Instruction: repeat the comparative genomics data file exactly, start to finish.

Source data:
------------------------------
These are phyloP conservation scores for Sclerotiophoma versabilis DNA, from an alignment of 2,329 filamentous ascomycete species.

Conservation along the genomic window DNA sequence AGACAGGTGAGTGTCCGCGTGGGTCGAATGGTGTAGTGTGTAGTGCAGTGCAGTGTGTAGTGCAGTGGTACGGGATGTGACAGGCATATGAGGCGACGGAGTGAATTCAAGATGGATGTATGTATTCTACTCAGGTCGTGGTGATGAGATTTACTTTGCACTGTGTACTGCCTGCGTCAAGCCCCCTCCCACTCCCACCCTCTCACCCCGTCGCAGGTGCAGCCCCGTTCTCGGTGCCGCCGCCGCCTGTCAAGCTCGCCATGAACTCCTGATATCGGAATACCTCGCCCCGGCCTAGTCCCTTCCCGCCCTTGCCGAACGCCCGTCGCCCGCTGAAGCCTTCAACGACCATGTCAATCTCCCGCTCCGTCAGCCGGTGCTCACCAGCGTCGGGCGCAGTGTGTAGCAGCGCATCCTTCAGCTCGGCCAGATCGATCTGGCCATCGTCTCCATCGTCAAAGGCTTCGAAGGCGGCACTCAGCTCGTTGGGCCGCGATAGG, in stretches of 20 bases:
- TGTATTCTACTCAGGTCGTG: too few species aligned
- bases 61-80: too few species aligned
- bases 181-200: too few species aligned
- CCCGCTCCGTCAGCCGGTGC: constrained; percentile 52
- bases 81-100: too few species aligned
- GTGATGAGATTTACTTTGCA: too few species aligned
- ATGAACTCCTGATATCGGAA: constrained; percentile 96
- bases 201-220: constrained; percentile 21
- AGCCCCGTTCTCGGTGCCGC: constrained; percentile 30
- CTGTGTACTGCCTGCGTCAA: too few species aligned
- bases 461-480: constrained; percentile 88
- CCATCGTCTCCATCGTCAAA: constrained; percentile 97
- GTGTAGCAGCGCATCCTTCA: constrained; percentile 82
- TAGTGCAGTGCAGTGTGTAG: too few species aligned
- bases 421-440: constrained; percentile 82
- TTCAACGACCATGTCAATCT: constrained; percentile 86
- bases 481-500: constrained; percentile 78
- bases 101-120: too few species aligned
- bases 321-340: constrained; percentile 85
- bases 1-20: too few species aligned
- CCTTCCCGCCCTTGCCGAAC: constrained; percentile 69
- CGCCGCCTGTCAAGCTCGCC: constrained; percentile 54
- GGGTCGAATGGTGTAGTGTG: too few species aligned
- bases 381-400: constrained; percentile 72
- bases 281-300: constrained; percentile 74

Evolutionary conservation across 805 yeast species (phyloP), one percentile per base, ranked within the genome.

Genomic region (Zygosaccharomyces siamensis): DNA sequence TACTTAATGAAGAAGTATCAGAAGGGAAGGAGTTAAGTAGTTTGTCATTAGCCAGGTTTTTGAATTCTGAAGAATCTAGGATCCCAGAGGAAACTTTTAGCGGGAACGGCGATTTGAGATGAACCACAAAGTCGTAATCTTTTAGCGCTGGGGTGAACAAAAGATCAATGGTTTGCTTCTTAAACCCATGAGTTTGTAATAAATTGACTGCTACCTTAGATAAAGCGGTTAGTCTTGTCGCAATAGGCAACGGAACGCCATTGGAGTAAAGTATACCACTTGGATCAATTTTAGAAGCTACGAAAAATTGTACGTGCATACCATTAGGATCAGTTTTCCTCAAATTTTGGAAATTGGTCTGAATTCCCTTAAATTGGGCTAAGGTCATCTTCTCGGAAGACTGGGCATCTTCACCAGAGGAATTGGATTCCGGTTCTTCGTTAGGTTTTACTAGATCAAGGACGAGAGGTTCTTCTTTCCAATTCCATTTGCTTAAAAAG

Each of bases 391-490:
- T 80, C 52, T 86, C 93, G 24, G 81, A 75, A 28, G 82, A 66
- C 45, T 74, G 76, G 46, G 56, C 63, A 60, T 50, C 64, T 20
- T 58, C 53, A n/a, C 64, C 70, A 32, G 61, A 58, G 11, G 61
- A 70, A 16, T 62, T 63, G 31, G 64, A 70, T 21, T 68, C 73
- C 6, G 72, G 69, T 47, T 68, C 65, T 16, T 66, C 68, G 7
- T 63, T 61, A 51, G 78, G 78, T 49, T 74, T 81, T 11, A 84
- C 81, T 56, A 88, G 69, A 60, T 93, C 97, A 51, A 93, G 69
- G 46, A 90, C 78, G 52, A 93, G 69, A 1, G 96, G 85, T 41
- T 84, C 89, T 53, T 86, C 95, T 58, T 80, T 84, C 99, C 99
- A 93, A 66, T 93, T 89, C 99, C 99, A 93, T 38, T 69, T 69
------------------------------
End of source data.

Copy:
These are phyloP conservation scores for Sclerotiophoma versabilis DNA, from an alignment of 2,329 filamentous ascomycete species.

Conservation along the genomic window DNA sequence AGACAGGTGAGTGTCCGCGTGGGTCGAATGGTGTAGTGTGTAGTGCAGTGCAGTGTGTAGTGCAGTGGTACGGGATGTGACAGGCATATGAGGCGACGGAGTGAATTCAAGATGGATGTATGTATTCTACTCAGGTCGTGGTGATGAGATTTACTTTGCACTGTGTACTGCCTGCGTCAAGCCCCCTCCCACTCCCACCCTCTCACCCCGTCGCAGGTGCAGCCCCGTTCTCGGTGCCGCCGCCGCCTGTCAAGCTCGCCATGAACTCCTGATATCGGAATACCTCGCCCCGGCCTAGTCCCTTCCCGCCCTTGCCGAACGCCCGTCGCCCGCTGAAGCCTTCAACGACCATGTCAATCTCCCGCTCCGTCAGCCGGTGCTCACCAGCGTCGGGCGCAGTGTGTAGCAGCGCATCCTTCAGCTCGGCCAGATCGATCTGGCCATCGTCTCCATCGTCAAAGGCTTCGAAGGCGGCACTCAGCTCGTTGGGCCGCGATAGG, in stretches of 20 bases:
- TGTATTCTACTCAGGTCGTG: too few species aligned
- bases 61-80: too few species aligned
- bases 181-200: too few species aligned
- CCCGCTCCGTCAGCCGGTGC: constrained; percentile 52
- bases 81-100: too few species aligned
- GTGATGAGATTTACTTTGCA: too few species aligned
- ATGAACTCCTGATATCGGAA: constrained; percentile 96
- bases 201-220: constrained; percentile 21
- AGCCCCGTTCTCGGTGCCGC: constrained; percentile 30
- CTGTGTACTGCCTGCGTCAA: too few species aligned
- bases 461-480: constrained; percentile 88
- CCATCGTCTCCATCGTCAAA: constrained; percentile 97
- GTGTAGCAGCGCATCCTTCA: constrained; percentile 82
- TAGTGCAGTGCAGTGTGTAG: too few species aligned
- bases 421-440: constrained; percentile 82
- TTCAACGACCATGTCAATCT: constrained; percentile 86
- bases 481-500: constrained; percentile 78
- bases 101-120: too few species aligned
- bases 321-340: constrained; percentile 85
- bases 1-20: too few species aligned
- CCTTCCCGCCCTTGCCGAAC: constrained; percentile 69
- CGCCGCCTGTCAAGCTCGCC: constrained; percentile 54
- GGGTCGAATGGTGTAGTGTG: too few species aligned
- bases 381-400: constrained; percentile 72
- bases 281-300: constrained; percentile 74

Evolutionary conservation across 805 yeast species (phyloP), one percentile per base, ranked within the genome.

Genomic region (Zygosaccharomyces siamensis): DNA sequence TACTTAATGAAGAAGTATCAGAAGGGAAGGAGTTAAGTAGTTTGTCATTAGCCAGGTTTTTGAATTCTGAAGAATCTAGGATCCCAGAGGAAACTTTTAGCGGGAACGGCGATTTGAGATGAACCACAAAGTCGTAATCTTTTAGCGCTGGGGTGAACAAAAGATCAATGGTTTGCTTCTTAAACCCATGAGTTTGTAATAAATTGACTGCTACCTTAGATAAAGCGGTTAGTCTTGTCGCAATAGGCAACGGAACGCCATTGGAGTAAAGTATACCACTTGGATCAATTTTAGAAGCTACGAAAAATTGTACGTGCATACCATTAGGATCAGTTTTCCTCAAATTTTGGAAATTGGTCTGAATTCCCTTAAATTGGGCTAAGGTCATCTTCTCGGAAGACTGGGCATCTTCACCAGAGGAATTGGATTCCGGTTCTTCGTTAGGTTTTACTAGATCAAGGACGAGAGGTTCTTCTTTCCAATTCCATTTGCTTAAAAAG

Each of bases 391-490:
- T 80, C 52, T 86, C 93, G 24, G 81, A 75, A 28, G 82, A 66
- C 45, T 74, G 76, G 46, G 56, C 63, A 60, T 50, C 64, T 20
- T 58, C 53, A n/a, C 64, C 70, A 32, G 61, A 58, G 11, G 61
- A 70, A 16, T 62, T 63, G 31, G 64, A 70, T 21, T 68, C 73
- C 6, G 72, G 69, T 47, T 68, C 65, T 16, T 66, C 68, G 7
- T 63, T 61, A 51, G 78, G 78, T 49, T 74, T 81, T 11, A 84
- C 81, T 56, A 88, G 69, A 60, T 93, C 97, A 51, A 93, G 69
- G 46, A 90, C 78, G 52, A 93, G 69, A 1, G 96, G 85, T 41
- T 84, C 89, T 53, T 86, C 95, T 58, T 80, T 84, C 99, C 99
- A 93, A 66, T 93, T 89, C 99, C 99, A 93, T 38, T 69, T 69